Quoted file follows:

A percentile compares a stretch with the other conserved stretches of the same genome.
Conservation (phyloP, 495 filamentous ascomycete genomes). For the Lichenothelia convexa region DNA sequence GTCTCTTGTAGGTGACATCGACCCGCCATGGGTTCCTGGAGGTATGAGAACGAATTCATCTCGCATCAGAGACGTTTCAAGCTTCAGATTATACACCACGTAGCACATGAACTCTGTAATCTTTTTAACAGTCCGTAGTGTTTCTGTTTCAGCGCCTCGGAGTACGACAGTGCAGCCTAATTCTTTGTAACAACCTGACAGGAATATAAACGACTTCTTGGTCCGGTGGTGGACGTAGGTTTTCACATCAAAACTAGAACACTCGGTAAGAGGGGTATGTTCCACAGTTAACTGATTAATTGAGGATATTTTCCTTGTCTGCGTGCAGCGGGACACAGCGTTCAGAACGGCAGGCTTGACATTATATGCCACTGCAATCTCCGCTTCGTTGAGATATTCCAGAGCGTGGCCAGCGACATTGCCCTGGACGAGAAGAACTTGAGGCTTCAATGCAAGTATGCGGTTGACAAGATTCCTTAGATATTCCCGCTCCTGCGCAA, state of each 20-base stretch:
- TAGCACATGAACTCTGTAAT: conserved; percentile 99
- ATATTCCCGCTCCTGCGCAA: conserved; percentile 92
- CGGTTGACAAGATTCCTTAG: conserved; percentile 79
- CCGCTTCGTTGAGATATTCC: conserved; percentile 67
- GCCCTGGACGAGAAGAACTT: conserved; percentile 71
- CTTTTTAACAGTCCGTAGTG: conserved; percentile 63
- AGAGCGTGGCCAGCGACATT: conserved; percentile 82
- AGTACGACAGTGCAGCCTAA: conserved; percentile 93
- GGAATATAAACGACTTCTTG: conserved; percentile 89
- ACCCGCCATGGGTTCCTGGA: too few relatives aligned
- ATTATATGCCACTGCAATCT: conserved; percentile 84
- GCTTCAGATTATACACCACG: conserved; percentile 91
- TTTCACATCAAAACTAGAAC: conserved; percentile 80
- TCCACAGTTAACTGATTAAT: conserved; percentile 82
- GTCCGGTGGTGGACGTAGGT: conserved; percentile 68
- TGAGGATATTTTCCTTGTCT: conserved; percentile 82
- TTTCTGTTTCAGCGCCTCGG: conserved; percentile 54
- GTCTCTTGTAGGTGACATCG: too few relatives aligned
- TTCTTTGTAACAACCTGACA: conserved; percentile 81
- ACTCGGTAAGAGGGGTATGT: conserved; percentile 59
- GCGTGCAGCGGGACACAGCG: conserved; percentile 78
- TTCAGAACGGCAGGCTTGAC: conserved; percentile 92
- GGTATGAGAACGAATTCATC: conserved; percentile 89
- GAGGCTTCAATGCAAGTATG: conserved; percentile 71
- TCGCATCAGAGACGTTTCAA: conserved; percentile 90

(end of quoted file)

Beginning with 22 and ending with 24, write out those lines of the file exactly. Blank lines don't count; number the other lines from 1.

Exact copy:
- ACTCGGTAAGAGGGGTATGT: conserved; percentile 59
- GCGTGCAGCGGGACACAGCG: conserved; percentile 78
- TTCAGAACGGCAGGCTTGAC: conserved; percentile 92